Mexican Street Corn Soup
February 17, 2022
Categories: Cheese, Corn, Potatoes, Mexican, One-Pot Meal, Cinco de Mayo, Grilling (Outdoor), Gluten-Free, No Eggs, Vegetarian, Kosher Dairy, more
"Comforting and delicious"
- Serving Size: 1 (564 g)
- Calories 1166.2
- Total Fat - 26.7 g
- Saturated Fat - 14.1 g
- Cholesterol - 68.7 mg
- Sodium - 328.3 mg
- Total Carbohydrate - 210.5 g
- Dietary Fiber - 29.1 g
- Sugars - 9.5 g
- Protein - 27.5 g
- Calcium - 299.3 mg
- Iron - 3.2 mg
- Vitamin C - 18.7 mg
- Thiamin - 0.7 mg
Step by Step Method
On a medium-hot grill or hot grill pan, char the corn all over, 15–20 minutes. Transfer to a platter and set aside until cool enough to handle.
Working over a large bowl, slice the corn kernels off each cob, scraping the cob with the knife to extract the flavorful juices. Halve 5 of the bare corn cobs crosswise, discarding the rest. Set the kernels and cobs aside.
In a medium pot over medium heat, melt the butter. When the foam begins to subside, add the onion, celery, poblano, garlic, oregano, and bay leaf. Cover and cook, stirring occasionally, until the onion softens, 7–8 minutes. Add the reserved corn kernels and cobs, milk, potatoes, and cream. Bring to a boil, cover, and lower the heat to maintain a simmer. Cook, stirring occasionally, until the potatoes are tender, about 25 minutes. Remove and discard the cobs and bay leaf. Transfer 1½ cups of the soup to a blender and purée until smooth. Stir the puréed soup back into the pot of remaining soup to thicken. Season with salt and the ancho chile powder, then ladle into wide soup bowls and garnish with the cilantro, crema, cotija, and additional ancho chile powder. Serve with lime wedges.
No special items needed.
The ingredient tips, suggestions, variations, facts, questions and answers below are not edits to the original author's recipe. They are not meant to imply any change would improve the recipe. They're offered for convenience, alternative ideas, and points of interest. If you have any comments about them, please post in the Help & Ideas forum.
- When selecting corn cobs, look for ones with bright yellow and green husks and kernels that are plump and juicy.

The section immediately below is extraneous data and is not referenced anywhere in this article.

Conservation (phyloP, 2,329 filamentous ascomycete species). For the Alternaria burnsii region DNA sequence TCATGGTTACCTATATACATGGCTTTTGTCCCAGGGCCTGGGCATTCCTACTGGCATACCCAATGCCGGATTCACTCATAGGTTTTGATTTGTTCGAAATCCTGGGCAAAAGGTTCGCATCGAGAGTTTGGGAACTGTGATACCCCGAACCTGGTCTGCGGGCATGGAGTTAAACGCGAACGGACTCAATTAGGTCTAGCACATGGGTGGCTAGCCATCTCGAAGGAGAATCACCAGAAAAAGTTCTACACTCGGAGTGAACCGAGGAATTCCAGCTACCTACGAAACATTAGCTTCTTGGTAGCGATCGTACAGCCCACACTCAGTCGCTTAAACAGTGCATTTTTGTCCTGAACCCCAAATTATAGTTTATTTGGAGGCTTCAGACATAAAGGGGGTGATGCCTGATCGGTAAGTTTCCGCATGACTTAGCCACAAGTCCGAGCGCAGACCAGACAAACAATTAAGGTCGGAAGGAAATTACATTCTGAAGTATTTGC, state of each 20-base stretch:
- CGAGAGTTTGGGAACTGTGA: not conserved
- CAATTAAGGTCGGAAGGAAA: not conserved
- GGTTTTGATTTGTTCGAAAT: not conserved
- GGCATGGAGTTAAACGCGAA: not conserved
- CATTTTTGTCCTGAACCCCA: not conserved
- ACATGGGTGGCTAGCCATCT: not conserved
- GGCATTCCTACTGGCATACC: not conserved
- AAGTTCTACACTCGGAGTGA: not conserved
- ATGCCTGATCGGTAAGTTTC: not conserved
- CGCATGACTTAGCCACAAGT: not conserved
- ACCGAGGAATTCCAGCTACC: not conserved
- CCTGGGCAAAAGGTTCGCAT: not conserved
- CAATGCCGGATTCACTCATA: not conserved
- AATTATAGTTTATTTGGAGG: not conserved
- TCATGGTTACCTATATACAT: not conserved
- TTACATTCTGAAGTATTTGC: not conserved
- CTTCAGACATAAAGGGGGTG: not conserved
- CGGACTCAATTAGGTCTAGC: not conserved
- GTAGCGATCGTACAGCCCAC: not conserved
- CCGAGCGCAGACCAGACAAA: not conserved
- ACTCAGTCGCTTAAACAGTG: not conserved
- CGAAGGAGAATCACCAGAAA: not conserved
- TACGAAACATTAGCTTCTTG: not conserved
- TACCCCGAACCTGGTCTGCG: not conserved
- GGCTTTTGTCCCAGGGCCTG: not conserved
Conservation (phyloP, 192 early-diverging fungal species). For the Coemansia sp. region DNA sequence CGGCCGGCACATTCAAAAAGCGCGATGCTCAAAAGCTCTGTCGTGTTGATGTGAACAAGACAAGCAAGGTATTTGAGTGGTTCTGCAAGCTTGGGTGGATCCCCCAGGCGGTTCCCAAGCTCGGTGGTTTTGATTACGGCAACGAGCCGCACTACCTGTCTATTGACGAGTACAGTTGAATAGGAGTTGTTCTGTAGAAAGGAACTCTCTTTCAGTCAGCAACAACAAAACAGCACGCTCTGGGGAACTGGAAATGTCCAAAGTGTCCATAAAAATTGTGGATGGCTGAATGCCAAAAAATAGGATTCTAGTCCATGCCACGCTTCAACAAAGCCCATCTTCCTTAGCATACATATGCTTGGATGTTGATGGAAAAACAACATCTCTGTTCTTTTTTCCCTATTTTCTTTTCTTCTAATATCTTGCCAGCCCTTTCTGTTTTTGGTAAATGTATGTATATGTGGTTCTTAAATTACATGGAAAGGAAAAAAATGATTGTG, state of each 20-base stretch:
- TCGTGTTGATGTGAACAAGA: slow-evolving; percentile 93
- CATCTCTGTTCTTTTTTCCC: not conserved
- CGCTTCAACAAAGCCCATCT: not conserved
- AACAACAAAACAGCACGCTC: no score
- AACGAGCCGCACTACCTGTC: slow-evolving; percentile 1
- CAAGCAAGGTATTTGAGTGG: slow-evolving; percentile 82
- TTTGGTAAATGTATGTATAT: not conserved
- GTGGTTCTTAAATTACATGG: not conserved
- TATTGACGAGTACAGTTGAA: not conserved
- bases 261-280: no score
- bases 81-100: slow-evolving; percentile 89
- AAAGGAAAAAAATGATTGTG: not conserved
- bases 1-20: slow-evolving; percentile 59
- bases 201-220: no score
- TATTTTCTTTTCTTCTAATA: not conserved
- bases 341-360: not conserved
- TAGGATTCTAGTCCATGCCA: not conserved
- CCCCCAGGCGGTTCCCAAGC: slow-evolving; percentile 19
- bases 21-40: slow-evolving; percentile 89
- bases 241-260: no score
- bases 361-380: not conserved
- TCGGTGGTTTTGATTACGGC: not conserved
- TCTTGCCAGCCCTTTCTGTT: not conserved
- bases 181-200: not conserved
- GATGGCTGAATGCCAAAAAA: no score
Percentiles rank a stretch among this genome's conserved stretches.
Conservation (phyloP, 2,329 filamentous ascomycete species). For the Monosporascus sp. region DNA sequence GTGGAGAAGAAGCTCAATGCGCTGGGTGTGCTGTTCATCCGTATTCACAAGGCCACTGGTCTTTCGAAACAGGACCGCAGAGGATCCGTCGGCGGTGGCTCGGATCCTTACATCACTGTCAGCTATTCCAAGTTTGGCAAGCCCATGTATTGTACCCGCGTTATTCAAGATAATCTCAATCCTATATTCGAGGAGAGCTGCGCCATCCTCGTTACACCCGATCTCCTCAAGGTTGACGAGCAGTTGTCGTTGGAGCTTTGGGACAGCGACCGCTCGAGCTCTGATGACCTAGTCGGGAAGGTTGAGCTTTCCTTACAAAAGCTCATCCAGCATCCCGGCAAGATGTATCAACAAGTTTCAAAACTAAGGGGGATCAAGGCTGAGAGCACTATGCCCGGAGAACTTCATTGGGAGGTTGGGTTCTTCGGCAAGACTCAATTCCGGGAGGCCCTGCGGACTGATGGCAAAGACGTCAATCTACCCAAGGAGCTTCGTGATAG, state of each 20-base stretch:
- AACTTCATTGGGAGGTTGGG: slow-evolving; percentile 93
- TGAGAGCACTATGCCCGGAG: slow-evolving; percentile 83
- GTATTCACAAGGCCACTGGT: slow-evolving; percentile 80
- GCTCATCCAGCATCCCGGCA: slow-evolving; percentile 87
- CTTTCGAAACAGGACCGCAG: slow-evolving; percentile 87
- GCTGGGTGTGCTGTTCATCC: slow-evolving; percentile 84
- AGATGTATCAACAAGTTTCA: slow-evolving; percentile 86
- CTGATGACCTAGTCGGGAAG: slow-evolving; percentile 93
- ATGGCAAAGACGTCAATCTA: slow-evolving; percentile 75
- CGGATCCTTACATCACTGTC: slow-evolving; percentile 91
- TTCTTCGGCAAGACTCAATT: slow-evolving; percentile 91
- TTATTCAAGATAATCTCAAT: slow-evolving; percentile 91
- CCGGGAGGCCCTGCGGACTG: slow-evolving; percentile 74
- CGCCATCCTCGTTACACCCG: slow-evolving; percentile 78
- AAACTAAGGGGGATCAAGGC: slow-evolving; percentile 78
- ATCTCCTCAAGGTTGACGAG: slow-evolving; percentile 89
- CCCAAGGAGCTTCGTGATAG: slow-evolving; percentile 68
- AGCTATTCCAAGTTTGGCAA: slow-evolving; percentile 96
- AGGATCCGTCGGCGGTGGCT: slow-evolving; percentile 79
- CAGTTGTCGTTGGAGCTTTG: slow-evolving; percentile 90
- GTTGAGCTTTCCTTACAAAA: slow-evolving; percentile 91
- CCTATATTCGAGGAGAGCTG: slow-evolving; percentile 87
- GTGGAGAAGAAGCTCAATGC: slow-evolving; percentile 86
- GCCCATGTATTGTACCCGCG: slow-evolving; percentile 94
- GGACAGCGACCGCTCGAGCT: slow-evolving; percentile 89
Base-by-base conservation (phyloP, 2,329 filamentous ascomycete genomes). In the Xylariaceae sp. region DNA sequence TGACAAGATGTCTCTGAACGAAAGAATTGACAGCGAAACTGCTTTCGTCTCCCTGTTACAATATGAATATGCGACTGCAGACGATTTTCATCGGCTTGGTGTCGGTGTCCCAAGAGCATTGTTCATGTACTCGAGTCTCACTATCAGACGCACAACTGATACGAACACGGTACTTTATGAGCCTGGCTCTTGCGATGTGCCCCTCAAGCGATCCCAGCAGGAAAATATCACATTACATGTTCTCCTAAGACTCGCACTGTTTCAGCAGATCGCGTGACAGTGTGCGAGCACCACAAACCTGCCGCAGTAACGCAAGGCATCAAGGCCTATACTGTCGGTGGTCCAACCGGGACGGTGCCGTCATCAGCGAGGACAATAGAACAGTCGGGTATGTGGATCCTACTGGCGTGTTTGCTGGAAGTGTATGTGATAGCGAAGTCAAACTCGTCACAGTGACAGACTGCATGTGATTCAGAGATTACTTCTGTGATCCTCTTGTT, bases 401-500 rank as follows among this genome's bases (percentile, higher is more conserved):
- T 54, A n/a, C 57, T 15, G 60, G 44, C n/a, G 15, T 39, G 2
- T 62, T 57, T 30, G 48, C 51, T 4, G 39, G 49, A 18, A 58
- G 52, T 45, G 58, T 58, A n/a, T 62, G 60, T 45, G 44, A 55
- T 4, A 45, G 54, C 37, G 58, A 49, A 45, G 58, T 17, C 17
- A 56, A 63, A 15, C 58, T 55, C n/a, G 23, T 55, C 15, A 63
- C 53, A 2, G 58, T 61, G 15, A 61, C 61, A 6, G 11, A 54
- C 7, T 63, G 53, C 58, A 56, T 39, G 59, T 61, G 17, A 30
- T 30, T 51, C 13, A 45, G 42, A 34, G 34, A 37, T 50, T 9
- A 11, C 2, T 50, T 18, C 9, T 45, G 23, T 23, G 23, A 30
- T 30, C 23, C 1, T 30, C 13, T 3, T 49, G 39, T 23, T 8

- For the best flavor, look for fresh Mexican oregano and ancho chile powder.
- Substitute olive oil for butter - This substitution will provide a healthier alternative to butter and will give the soup a more robust flavor.
- Substitute cauliflower for potatoes - This substitution will reduce the carbohydrates in the soup and will give it a more unique flavor.
Vegetarian Mexican Street Corn Soup Omit the butter and replace with 2 tablespoons of olive oil. Use vegetable broth in place of the whole milk and omit the heavy cream. Use vegan crema or sour cream in place of the regular crema and vegan cheese in place of the cotija cheese.
Mexican Street Corn Salad - A light and fresh side dish that complements the creamy and comforting flavors of the Mexican Street Corn Soup. This salad is made with grilled corn, red onion, jalapeno, cilantro, lime juice, and a hint of cayenne pepper for a bit of spice.
Mexican Rice - This flavorful side dish is a great accompaniment to the Mexican Street Corn Soup. The rice is cooked with garlic, onions, bell peppers, and a blend of Mexican spices, creating a savory and delicious dish. The addition of the rice helps to round out the meal and adds a heartier element to the meal.
Q: What kind of milk should I use for this recipe?
A: For this recipe, use whole milk for best results.
Q: How long should I cook this dish for?
A: Cook the dish for the amount of time specified in the recipe instructions. If the recipe does not give a specific time, then cook it until the dish is heated through and cooked to your desired doneness.
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The poblano pepper is a popular chili pepper that is native to Mexico and is sometimes referred to as the "Mexican Bell Pepper". It is widely used in Mexican cuisine, and is a key ingredient in Mexican Street Corn Soup!
Cotija cheese is a popular Mexican cheese named after the town of Cotija in Michoacán, Mexico. It is commonly used as a topping for Mexican Street Corn Soup and is said to have been invented by a local cheese maker in the 19th century.